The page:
I eventually rolled into the ferry terminal about 5 minutes before a sailing and was hustled onto the ferry by the deckhand's "c'mon, we gotta go". I hastily parked the bike on the bow, securing it with my helmet strap, then found a seat. Gathering my wits for a second after the hustling, I wandered around the boat playing tourist.

Plenty of people do this twice a day, 5 days a week and I am sure they don't notice it any more but wow, the bay is pretty!

We went via the clockwise lap of the islands, stopping at Karragarra, then Macleay then finally my destination, Russell Island. The trip only took about 30 minutes.

Russell Island is the largest of the bay islands and has a population of somewhere around 3000. That probably swells on the weekend as mainlanders slip across for some R&R.

Straight off the boat and I was into the first little coffee shop that I saw. After all, it was morning tea time and I needed to get my bearings. I was going to follow a route that Neil Ennis and his mates had followed around the island back in January. I knew Neil would find all of the good stuff so why reinvent the wheel?

Setting off anticlockwise I soon noticed that this place was like a small country town. In places it was very much like some of the country towns where my cousins lived from the dirt/grass covered streets to the car relics lying around. I very soon got the impression that not much changes on Russell Island and that they might in fact like it that way......

I stopped to take this photo of a relocated house not 5 minutes into my ride and as I was pedalling off, out of the corner of my eye, I saw a dive bomber coming straight for me.

I waved my arm up as it approached and it's wings crisply cut the cool morning air, making that familiar flapping/slapping/shwooshing sound that we all know and dread as it took evasive action, peeling off at the last moment. "Great, the maggies are out and I'm gonna get bombed all day" was my first thought. But it wasn't to be. This was the only aggressive little bastard that I encountered the whole day. Maybe he was off his meds?

Pedalling on and the crunch of gravel under the plus size tyres soon soothed my adrenaline spiked heart rate. These quiet back streets were rather pleasant and I shared waves with locals sitting on their decks enjoying the cool morning sunshine.

I pedalled around the edge of  a cricket oval, Jackson Oval, with views back to the mainland. Nice but I would hate to be the fielder looking for any westward sixes!

The route took me on a tour of lots of back streets of Russell Island. Like I said, many of these houses reminded me of towns from my childhood.

The local cement works had some relics slowly rusting away in the paddock next door. It was nice not to be in a hurry for a change and just take some time to look around.

I wonder if they have to mow the street or if the traffic stunts growth?

I was soon down at the south western corner of the island. Rocky Point park was a nice spot to stop and enjoy the serenity, nibble on a Cliff bar all while marvelling at man's ability to generate electricity......

Where the powerlines come across from the mainland.

I now turned east across the bottom of the island following the power line along Glendale Road. The problem here is that Glendale rd crosses a wetland/swamp for about 500m before emerging onto solid ground again. It didn't look too bad so I trudged in, trying to find a way around the water and through the waist high grass. 

The Fucarwie Tribe

This always fills me with dread here in Australia because you just know that there is a black snake or a brown snake somewhere under all that grass. I tried to make as much noise as I could and tried not to let my legs sink through the grass to touchdown on the ground underneath. 
Eventually I could see that there was no way of keeping my feet dry and at least I could see where I was putting my feet if I just took the plunge straight into the water. It was only ankle deep and did stink a tad but I was able to increase my forward progress by about 400% and was out of the quagmire in less that a minute as a result. And I only stunk a little bit.....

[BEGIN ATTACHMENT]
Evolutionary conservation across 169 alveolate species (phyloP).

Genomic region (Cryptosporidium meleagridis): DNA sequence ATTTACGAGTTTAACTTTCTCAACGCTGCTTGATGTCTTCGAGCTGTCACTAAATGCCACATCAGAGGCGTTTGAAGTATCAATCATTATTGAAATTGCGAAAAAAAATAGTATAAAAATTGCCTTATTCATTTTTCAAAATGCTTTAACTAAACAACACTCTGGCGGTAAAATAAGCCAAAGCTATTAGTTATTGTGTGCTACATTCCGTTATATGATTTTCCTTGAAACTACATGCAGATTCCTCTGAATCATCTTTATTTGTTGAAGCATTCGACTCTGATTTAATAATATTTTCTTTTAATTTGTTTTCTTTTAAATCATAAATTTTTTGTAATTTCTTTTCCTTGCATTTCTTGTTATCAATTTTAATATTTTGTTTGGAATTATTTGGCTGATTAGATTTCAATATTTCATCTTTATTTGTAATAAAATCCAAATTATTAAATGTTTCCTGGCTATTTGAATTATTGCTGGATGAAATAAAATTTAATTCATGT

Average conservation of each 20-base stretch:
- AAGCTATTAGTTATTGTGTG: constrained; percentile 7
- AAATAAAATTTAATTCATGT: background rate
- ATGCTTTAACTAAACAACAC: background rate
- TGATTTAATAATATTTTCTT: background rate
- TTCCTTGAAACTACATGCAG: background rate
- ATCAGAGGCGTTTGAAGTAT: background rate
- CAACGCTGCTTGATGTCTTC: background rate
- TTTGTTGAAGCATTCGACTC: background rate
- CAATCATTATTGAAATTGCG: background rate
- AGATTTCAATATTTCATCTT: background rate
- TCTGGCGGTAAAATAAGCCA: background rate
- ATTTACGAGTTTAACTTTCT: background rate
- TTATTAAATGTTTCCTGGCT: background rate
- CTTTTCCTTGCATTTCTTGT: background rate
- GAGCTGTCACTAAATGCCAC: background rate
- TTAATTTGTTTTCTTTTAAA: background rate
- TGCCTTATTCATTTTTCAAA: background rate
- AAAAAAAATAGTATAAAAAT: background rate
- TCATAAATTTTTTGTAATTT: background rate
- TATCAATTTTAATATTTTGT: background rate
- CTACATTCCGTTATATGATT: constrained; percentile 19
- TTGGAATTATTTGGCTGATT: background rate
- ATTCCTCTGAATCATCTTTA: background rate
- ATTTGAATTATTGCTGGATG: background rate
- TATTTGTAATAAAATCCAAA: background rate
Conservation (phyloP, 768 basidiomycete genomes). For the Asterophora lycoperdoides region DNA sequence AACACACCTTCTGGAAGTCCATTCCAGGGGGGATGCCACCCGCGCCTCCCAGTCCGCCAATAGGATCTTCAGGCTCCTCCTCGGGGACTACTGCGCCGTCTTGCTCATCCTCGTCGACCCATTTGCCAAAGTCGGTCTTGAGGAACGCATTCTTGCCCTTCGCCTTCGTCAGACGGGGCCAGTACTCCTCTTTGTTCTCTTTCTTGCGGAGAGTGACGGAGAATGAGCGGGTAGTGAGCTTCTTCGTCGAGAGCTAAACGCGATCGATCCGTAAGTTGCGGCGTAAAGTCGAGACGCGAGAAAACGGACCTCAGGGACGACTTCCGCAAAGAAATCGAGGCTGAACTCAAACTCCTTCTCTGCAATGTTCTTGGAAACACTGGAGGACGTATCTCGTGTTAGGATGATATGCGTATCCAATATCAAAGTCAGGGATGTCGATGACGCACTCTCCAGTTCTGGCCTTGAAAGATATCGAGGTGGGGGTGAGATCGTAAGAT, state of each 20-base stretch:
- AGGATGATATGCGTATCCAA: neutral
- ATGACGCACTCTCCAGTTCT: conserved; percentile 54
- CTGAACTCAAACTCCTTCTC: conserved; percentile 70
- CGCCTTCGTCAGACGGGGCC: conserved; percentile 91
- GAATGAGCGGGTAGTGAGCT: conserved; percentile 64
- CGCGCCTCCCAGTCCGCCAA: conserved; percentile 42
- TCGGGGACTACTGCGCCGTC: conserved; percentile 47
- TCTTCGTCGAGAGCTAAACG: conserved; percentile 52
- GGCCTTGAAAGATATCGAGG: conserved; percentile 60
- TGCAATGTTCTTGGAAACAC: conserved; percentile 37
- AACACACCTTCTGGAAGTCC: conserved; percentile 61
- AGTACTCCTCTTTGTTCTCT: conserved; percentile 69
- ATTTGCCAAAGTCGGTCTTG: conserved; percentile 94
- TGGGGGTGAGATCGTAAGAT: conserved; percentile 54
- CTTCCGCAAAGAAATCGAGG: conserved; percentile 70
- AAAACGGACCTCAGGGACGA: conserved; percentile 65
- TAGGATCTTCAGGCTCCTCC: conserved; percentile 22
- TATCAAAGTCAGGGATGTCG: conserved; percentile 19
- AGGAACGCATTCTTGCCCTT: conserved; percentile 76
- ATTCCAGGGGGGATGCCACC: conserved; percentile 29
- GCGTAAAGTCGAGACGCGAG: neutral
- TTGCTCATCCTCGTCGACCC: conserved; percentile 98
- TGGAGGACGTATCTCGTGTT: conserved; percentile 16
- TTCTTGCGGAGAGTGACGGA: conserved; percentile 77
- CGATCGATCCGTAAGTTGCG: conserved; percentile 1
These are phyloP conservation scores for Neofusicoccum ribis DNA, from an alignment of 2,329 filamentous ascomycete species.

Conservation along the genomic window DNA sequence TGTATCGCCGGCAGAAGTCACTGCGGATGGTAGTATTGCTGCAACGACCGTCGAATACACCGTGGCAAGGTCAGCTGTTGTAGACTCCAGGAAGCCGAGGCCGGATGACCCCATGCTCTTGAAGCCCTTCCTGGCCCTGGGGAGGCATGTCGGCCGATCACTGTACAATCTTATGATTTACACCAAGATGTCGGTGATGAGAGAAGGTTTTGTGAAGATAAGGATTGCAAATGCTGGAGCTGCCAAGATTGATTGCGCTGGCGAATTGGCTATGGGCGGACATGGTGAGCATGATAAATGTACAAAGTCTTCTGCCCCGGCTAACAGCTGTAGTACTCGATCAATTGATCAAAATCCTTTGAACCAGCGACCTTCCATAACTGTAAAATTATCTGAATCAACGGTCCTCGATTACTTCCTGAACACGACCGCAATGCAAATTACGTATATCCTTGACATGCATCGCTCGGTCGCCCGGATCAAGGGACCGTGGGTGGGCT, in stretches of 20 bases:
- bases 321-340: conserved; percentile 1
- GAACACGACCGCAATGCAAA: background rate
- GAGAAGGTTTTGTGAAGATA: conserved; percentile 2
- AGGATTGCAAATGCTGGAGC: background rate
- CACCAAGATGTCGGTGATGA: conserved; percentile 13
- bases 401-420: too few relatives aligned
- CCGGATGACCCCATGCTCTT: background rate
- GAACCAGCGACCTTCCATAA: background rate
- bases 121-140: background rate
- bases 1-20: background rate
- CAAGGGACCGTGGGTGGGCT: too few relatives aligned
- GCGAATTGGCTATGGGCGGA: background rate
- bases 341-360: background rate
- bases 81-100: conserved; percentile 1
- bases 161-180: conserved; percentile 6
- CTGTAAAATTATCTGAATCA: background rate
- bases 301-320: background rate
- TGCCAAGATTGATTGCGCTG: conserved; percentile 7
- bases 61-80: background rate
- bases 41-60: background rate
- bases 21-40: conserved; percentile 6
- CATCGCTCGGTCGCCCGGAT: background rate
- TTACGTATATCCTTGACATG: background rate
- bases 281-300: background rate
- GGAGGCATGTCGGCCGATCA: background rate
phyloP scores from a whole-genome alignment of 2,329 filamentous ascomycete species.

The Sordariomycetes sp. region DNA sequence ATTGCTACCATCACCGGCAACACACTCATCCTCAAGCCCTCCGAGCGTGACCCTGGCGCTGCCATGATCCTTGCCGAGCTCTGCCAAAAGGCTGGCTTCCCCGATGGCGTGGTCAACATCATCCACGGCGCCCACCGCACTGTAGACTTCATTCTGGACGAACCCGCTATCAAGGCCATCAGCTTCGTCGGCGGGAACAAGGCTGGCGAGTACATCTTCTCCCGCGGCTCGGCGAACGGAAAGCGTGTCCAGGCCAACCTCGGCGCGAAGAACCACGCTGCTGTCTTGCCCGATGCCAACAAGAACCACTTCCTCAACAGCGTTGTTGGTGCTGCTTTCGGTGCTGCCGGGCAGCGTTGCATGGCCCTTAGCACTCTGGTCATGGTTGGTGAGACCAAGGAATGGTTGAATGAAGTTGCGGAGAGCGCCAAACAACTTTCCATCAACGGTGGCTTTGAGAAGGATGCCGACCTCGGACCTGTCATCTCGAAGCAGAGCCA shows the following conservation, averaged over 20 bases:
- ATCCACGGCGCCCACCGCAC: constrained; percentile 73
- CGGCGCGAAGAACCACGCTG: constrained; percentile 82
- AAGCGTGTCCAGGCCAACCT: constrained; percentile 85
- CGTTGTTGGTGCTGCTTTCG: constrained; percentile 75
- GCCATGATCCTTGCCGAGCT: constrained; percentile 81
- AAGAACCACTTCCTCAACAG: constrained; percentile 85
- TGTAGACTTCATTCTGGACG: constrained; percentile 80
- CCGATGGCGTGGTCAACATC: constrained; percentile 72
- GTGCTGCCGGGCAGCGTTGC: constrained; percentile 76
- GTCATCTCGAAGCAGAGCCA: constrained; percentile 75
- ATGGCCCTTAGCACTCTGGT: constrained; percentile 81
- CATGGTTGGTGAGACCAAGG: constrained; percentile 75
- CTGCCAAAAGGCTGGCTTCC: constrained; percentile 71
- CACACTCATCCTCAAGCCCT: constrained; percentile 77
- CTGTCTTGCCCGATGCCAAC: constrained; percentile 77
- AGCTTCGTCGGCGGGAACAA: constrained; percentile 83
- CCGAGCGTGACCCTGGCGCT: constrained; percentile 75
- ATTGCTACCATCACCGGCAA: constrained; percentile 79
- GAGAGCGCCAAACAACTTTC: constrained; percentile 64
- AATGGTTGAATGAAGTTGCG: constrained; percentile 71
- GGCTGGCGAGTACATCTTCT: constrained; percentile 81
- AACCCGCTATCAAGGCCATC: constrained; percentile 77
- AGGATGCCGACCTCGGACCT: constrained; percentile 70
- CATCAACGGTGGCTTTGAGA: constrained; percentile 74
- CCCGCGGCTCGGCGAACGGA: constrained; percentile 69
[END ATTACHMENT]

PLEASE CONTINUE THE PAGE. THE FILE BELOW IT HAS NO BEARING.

Yeah, that wasn't pleasant......

Emptying my shoes I pressed on toward the south eastern corner of the island.

There were MANY places for sale. This one looks back toward the mainland.

More quiet streets eventually led down to a little beach with a picnic area and playground. Lions Boulevarde camp ground looked like a great little spot to camp. 

Unless of course the midges and mosquitoes invade the place after dark. The park faces North Stradbroke Island which can be seen in the left of photo. Beyond that is the open Pacific Ocean.

Making my way up the eastern side of the island was very pleasant with plenty of waterfront housing looking across to North Straddie.

A few more back streets then I found myself outside the Russell Island RSL. It was tucked away and without some loud signage I would have not even noticed it. Being around midday by this time I wandered in to find quite a few people chilling out. Ordering a "works burger" was probably a mistake as once it arrived I actually struggled to fit it all in, despite having ridden up a 60km hunger by that point. Mental note - a regular burger will be just fine next time!

I then slowly made my way up to the most north-easterly point of the island where the Royal Brisbane Yacht squadron have their facilities. The gate was open so I rode in, asking the couple of people present if they would mind me having a quick look. They mentioned that it was a private site but sure, I could have a look. Nice setup with lawns, clubhouse and a pool but I didn't take any photos.

From here I meandered back to the ferry terminal and waited about 20 minutes for the next ferry. It was doing the clockwise loop again so the first stop was back on the mainland at Redland Bay. I always marvel at the shallow nature of Moreton Bay from the air and this shallow nature was reflected in the meandering course the ferry took to stay in the deepest channel.

Back on the mainland I made a beeline for home. It is a shame that Bayview is in a direct line home as I had to again sample some single track on the way home. I was starting to feel it in my legs by the time I neared home. I have certainly lost some fitness from my peak in early April.

The day turned out to be just over 100km(62mi) of which about 22km(13.5mi) were on the ferries. Not a bad day at all and probably more efficiently ridden on a cyclocross bike. There was only one section of sandy trail that lasted perhaps ~500m, so skinnier wheels might be the go next time.

I wonder if I will ever get the kids out there.....?